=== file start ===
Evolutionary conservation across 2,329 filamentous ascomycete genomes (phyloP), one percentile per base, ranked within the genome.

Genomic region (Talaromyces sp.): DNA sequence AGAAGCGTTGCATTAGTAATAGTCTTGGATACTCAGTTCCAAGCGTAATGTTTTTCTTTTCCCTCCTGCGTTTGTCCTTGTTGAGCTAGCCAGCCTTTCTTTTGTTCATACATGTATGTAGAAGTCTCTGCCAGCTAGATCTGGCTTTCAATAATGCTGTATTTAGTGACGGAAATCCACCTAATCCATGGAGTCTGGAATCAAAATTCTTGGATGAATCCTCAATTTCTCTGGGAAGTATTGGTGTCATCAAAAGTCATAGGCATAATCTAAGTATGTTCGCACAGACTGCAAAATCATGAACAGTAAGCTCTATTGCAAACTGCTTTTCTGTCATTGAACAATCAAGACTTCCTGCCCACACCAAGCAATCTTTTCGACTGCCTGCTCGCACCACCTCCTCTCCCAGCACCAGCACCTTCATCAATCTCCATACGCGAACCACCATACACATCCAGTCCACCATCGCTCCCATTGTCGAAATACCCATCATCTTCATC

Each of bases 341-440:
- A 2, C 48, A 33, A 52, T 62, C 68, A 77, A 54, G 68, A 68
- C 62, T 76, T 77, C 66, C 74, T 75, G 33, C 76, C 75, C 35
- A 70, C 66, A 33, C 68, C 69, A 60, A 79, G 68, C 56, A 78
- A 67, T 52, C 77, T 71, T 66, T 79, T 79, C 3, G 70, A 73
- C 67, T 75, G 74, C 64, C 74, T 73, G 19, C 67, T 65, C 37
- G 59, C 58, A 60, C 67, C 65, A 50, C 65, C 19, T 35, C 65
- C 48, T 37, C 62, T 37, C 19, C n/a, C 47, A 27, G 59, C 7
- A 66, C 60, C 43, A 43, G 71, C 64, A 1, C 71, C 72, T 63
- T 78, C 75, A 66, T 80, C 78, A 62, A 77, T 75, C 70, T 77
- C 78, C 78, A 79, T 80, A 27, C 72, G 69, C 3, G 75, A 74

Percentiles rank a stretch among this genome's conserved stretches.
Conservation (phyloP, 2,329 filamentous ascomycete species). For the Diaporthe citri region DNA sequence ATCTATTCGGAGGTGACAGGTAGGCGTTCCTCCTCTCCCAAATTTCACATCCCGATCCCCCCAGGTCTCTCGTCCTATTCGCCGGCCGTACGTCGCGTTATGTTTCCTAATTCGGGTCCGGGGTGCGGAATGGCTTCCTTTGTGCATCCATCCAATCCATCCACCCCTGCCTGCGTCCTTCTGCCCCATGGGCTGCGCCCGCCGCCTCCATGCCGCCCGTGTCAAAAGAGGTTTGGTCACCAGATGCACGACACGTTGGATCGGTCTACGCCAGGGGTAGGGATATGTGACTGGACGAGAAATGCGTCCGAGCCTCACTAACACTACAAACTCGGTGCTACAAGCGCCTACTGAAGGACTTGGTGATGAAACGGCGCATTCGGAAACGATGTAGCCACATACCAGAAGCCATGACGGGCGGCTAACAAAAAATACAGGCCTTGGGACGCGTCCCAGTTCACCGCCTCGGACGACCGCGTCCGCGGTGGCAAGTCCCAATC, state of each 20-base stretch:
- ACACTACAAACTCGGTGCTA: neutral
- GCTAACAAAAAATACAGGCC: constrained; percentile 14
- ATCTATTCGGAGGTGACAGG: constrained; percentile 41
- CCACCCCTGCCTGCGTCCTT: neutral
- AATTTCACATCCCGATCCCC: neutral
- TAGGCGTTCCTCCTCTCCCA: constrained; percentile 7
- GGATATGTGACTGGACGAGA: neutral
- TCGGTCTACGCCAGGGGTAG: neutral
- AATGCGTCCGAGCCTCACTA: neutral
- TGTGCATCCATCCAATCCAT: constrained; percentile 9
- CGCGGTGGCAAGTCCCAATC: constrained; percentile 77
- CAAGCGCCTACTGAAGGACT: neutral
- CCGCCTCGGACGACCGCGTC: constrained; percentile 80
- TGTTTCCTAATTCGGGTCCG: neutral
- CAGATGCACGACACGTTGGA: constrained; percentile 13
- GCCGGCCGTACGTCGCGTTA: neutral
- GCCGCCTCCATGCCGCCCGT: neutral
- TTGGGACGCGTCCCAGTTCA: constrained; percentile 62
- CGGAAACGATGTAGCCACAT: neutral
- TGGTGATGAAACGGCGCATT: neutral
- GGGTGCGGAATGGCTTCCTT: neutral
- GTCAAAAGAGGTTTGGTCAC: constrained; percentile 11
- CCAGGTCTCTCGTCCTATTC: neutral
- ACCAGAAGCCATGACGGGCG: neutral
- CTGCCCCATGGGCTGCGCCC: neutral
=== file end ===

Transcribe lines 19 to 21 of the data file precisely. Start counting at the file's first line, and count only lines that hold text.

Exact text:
- CCACCCCTGCCTGCGTCCTT: neutral
- AATTTCACATCCCGATCCCC: neutral
- TAGGCGTTCCTCCTCTCCCA: constrained; percentile 7